I am often asked for good ways to start conversations about disability with young children. One of my favorite ways to spark conversations is through high quality children's books! Here are some books that can spark conversations about inclusion and give children a chance to see that disability is a normal part of the human experience. It's natural for young children to notice differences, and reading books about disability can help prepare you for later tricky comments or conversations in public. Our family loves the books on this list - we return to them time and time again!
We are Little Feminists "On The Go" by Brook Sitgraves Turner and Archaa Shrivastav - This board book is filled with photos of people using different mobility aids to move. It's fun to read and Olive, my two year old, LOVES looking at the pictures.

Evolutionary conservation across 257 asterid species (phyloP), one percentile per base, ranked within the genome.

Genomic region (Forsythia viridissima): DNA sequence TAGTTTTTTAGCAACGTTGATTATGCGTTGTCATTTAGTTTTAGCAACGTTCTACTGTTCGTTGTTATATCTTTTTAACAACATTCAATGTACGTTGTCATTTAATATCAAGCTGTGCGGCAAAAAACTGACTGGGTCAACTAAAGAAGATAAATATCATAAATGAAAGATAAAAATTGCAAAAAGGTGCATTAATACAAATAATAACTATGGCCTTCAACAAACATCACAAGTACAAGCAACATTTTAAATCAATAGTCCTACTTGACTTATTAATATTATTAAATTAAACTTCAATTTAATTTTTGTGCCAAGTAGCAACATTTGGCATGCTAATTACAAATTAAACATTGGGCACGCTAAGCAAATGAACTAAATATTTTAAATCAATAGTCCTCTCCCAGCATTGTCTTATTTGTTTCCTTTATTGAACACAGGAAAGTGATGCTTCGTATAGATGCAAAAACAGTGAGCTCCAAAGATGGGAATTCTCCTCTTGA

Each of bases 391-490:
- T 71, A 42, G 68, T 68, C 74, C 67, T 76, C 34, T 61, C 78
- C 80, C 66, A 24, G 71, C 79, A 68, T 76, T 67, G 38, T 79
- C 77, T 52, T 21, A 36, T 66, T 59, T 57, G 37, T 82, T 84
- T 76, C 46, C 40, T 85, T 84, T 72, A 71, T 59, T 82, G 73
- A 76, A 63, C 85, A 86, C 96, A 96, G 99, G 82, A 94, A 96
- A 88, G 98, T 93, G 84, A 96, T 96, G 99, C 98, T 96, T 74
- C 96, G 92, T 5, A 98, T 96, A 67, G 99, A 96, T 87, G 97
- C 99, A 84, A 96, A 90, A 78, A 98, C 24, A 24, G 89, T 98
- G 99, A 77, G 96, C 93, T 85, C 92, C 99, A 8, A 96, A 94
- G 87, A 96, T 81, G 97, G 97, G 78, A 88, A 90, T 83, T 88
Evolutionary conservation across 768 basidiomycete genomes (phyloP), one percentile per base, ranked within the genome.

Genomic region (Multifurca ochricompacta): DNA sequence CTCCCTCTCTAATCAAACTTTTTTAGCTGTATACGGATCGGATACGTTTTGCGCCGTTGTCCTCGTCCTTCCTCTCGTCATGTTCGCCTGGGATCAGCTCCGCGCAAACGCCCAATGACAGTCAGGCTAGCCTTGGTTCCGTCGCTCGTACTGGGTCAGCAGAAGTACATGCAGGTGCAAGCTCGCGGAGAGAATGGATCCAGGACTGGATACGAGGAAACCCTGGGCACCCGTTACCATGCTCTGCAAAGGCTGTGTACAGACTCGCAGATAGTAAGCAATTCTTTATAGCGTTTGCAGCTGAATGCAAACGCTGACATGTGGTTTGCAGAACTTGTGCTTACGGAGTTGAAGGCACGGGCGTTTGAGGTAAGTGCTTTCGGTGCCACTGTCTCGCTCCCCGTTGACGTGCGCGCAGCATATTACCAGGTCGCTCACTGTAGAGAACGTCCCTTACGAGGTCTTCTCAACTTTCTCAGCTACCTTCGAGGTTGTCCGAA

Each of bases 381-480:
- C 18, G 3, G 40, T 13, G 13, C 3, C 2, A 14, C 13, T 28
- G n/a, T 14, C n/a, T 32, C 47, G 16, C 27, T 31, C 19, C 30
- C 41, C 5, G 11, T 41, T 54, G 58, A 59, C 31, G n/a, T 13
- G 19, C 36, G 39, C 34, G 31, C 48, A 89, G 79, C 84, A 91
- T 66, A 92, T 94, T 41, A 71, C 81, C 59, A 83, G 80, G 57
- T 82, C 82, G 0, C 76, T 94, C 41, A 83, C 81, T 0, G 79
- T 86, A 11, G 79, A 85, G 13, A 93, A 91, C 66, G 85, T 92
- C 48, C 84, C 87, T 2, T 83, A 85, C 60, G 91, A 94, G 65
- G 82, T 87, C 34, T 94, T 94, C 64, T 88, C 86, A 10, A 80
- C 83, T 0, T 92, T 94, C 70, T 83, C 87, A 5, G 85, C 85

"What Happened to You"* by James Catchpole and illustrated by Karen George - We love this book so much. Joe just wants to play, but the kids on the playground just want to know what happened to his missing leg.
"All the Ways to be Smart" by Davina Bell and illustrated by Allison Colpoys - This book is not specifically about disability but a great conversation starter about about how different people are smart in different ways.
"This Beach is Loud"* and the rest of the Little Senses Book Series by Samantha Cotterill - This book captures the experience of sensory overload during a much anticipated trip to the beach - written FOR children who experience the world a little differently but perfect for all kids!
"Can Bears Ski?"* by Raymond Antrobus and illustrated by Polly Dunbar - Follow Little Bear as he experiences the world through vibrations - and his journey to a hearing loss diagnosis.
"When Charley Met Emma" by Amy Webb and illustrated by Merrilee - "Different isn't weird, bad, sad, or strange. Different is different and different is okay!"
Books with an * are written by authors who hold the same identity of the topic or characters being written about, and their stories are so valuable!
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